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Jazz Articles

CD/LP/TRACK REVIEW

Cuong Vu/Pat Metheny: Cuong Vu Trio Meets Pat Metheny

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Vietnamese trumpeter Cuong Vu has been a frequent Pat Metheny collaborator dating back to the guitarist's Speaking Of Now (Warner Bros., 2002). It has taken well over a decade for Vu to flip the table, putting Metheny in a role he is seldom seen in, that of a sideman. In fact, across almost fifty albums, the guitarist's non-leader entries could be counted on one hand. It speaks volumes about Metheny's regard for Vu and the results on Cuong Vu Trio ...

CD/LP/TRACK REVIEW

Cuong Vu Trio With Pat Metheny: Cuong Vu Trio Meets Pat Metheny

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One of the most distinctive jazz sounds to have appeared this millennium has been shaped by Cuong Vu. Beginning with his It's Mostly Residual (ArtistShare, 2005) through Vu-Tet (ArtistShare, 2007) and into Leaps of Faith, (Origin Records 2011), the modernistic and often plugged-in trumpeter has crafted an assault of sound: a thick, sludgy, glow-in-the-dark, pugnaciously percussive music that reaches out of the speakers and grabs you by the front of the shirt. Cuong Vu Trio Meets Pat Metheny ...

EXTENDED ANALYSIS

Cuong Vu Trio Meets Pat Metheny

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A good chunk of the jazz-consuming public first became aware of Cuong Vu's virtuoso trumpet playing via his work with the Pat Metheny Group during the 2000s. For those of us already familiar with Vu's work, the move seemed a bit out-of-character, as the young trumpeter was a prominent player in the hyper-adventurous downtown NYC scene that coalesced around the Knitting Factory. To some, Metheny was a part of the jazz establishment; the very thing that the Knitting Factory scene ...

CD/LP/TRACK REVIEW

Cuong Vu Trio With Pat Metheny: Cuong Vu Trio Meets Pat Metheny

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When trumpeter/composer Cuong Vu became a member of the Pat Metheny Group--he contributed to Speaking Of Now (Warner Bros., 2002) and The Way Up (Nonesuch, 2005)--it came as a bit of a shock to anyone familiar with his work in the downtown New York City scene. While Pat Metheny has made music that fits in with Knitting Factory acts, the PMG always had a big, wide-screen approach. Their World Music sounds and rhythms and breezy melodies gave them a broad ...

MULTIPLE REVIEWS

The Unity Sessions / Cuong Vu Trio Meets Pat Metheny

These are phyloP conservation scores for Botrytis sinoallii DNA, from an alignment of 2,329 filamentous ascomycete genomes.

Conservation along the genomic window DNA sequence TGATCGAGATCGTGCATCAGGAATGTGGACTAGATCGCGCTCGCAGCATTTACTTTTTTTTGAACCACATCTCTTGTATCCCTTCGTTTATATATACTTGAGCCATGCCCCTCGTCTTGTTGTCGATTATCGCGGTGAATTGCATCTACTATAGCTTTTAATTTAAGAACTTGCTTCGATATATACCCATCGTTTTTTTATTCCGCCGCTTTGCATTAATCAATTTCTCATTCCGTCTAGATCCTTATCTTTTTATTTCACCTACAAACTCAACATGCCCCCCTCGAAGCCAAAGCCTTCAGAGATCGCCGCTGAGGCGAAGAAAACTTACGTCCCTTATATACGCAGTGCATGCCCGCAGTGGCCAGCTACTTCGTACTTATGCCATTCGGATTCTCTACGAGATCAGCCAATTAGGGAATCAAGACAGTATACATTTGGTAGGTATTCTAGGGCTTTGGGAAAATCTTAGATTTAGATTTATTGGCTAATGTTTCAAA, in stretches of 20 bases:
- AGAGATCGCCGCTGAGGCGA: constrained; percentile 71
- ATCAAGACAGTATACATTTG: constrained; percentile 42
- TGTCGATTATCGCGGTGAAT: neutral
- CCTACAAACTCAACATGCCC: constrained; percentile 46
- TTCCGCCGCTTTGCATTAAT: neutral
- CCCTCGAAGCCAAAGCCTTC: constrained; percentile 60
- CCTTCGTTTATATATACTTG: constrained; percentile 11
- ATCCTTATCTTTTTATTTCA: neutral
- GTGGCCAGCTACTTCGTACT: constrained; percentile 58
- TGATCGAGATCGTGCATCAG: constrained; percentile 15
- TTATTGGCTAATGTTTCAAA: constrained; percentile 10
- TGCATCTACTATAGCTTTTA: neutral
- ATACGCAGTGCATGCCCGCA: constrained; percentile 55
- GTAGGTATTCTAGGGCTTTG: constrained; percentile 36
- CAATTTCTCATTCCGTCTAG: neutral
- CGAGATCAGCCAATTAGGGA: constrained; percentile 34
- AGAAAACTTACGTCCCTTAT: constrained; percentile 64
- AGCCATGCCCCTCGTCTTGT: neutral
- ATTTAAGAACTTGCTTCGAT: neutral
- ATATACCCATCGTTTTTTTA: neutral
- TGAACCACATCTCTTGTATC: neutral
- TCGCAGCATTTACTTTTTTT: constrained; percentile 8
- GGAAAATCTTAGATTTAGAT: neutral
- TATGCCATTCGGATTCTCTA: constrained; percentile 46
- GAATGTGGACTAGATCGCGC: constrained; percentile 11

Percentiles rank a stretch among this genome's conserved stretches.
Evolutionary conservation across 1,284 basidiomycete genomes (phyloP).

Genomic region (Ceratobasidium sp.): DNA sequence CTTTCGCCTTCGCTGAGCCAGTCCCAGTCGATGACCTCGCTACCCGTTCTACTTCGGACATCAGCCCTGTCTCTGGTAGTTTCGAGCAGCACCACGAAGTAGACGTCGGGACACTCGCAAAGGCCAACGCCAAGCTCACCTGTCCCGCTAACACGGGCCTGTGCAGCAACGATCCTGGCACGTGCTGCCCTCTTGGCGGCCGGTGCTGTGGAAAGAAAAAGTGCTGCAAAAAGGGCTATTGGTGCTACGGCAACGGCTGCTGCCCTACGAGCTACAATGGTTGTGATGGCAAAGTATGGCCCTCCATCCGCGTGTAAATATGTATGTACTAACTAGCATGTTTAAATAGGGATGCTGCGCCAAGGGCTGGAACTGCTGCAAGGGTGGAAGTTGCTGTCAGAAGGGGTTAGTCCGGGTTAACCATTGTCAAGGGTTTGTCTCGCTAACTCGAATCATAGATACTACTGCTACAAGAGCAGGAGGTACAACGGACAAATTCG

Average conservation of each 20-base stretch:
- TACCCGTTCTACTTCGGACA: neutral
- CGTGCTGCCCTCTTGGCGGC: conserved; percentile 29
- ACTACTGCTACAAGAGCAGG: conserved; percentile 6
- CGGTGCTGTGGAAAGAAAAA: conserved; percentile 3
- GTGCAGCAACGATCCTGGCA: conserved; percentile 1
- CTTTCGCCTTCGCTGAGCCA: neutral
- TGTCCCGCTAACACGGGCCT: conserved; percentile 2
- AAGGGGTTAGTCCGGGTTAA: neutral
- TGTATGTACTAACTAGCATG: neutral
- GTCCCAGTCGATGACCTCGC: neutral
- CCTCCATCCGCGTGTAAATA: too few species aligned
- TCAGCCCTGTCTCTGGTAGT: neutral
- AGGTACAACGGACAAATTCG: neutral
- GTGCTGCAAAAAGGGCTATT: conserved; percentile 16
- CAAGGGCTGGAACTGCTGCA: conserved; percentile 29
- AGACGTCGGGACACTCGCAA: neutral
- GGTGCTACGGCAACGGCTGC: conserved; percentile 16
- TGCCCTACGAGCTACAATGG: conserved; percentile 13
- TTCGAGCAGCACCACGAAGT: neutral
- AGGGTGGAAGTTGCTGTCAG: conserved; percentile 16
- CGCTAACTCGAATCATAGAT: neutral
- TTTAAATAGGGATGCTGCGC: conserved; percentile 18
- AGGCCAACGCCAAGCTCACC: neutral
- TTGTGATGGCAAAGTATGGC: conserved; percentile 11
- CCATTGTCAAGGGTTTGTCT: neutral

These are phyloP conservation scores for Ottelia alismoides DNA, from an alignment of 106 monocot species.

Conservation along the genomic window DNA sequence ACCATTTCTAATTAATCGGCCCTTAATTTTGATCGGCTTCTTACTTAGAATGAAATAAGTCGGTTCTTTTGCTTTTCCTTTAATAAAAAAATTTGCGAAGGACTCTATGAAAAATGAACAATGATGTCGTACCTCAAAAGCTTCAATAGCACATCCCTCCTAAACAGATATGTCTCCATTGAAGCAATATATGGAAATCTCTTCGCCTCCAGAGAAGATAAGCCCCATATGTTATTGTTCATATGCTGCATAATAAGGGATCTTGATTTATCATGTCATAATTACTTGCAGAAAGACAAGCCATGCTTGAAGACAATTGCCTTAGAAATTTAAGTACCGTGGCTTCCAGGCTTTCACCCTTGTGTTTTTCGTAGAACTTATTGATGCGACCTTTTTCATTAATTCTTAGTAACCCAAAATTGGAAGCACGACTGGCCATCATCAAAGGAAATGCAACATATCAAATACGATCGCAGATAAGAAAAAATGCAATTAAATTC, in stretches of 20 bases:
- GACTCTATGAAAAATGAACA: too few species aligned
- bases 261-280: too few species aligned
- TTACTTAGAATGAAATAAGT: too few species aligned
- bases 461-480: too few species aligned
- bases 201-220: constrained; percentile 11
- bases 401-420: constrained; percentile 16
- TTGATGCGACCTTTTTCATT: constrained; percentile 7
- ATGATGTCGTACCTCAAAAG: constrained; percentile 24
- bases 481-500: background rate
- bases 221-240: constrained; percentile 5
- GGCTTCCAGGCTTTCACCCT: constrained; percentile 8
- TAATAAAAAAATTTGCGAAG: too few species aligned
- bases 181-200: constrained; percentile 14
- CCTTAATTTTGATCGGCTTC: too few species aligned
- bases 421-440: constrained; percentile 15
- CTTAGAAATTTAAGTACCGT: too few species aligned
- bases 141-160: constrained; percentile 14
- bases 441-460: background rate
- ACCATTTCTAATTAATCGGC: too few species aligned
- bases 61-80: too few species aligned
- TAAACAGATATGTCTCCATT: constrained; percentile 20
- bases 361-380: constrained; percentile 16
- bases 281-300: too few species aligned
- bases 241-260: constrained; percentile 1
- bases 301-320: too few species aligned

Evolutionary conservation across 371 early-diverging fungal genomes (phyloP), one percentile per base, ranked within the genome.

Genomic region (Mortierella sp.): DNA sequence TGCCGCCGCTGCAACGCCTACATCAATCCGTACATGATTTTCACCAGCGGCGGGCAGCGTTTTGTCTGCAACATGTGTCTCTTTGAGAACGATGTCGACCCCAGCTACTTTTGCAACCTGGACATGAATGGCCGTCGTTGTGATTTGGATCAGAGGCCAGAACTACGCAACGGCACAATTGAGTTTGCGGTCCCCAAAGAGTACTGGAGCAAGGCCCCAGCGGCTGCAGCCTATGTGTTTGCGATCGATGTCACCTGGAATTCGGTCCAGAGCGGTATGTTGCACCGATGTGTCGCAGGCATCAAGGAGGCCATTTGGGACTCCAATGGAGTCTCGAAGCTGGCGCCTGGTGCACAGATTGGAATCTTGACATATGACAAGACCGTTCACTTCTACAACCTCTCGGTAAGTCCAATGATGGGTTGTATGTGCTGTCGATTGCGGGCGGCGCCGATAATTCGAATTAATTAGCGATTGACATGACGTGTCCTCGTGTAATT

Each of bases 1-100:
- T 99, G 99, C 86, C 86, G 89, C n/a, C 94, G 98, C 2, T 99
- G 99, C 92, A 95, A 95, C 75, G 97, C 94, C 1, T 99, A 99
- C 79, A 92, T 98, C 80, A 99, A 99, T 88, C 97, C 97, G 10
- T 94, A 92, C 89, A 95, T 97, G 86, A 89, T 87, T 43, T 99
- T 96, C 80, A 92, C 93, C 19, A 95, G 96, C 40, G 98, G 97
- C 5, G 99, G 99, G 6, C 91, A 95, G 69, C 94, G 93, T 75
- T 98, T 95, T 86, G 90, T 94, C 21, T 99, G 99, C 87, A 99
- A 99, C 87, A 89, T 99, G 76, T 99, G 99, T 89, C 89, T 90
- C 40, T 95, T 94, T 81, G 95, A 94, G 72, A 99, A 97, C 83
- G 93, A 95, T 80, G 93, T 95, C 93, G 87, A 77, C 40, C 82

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Pat Metheny The Unity Sessions Nonesuch Records 2016 What's in a name? First there was the Unity Band in 2012; after several years of collaborations, solo work and small ensembles, the ever-restless Pat Metheny decided it was time for a steady quartet of his own again. The following year it was expanded to a quintet with a dozen more instruments added to the sonic palette, spurring the name switch to Unity Group. Eventually, they ...

CD/LP/TRACK REVIEW

Pat Metheny: The Unity Sessions

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Guitarist/composer Pat Metheny felt the urge to make a more traditional record with a horn plus rhythm section when he assembled what became the Unity Band in 2012. Everyone was having such a great time that they went on to make the KIN album as the Unity Group (Nonesuch, 2014), with the quartet augmented by utility player Giulio Carmassi. Metheny has customarily documented his bands with a live concert film, but this time he made The Unity Sessions in a ...

CD/LP/TRACK REVIEW

Cuong Vu Trio With Pat Metheny: Cuong Vu Trio Meets Pat Metheny

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There's a bit of a role reversal going on with this one. Trumpeter Cuong Vu--a Pat Metheny devotee from the time he first heard the guitarist's Travels (ECM, 1983) as a teenager--eventually came to join the Pat Metheny Group, enhancing the sound of the band on a pair of Grammy-winning albums: Speaking Of Now (Warner Bros. 2002) and The Way Up (Nonesuch, 2005). Now Metheny returns the favor, joining Vu's crew for this expansive outing. The concept ...

WHAT IS JAZZ?

Jazz and Moral Theory: Swinging the Right Way

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Morality matters to all of us. We protest when we are robbed or defrauded. We praise heroes and heroines. We condemn moral monsters. We laud a Mother Teresa and condemn a Ted Bundy. We recognize good and bad habits. We rebuke those who do evil; we praise those who do good. We attempt to honor our conscience and call others to do so. Morality matters to music as well. Consider piracy, contractual obligations, fair compensation for work, plagiarizing ...


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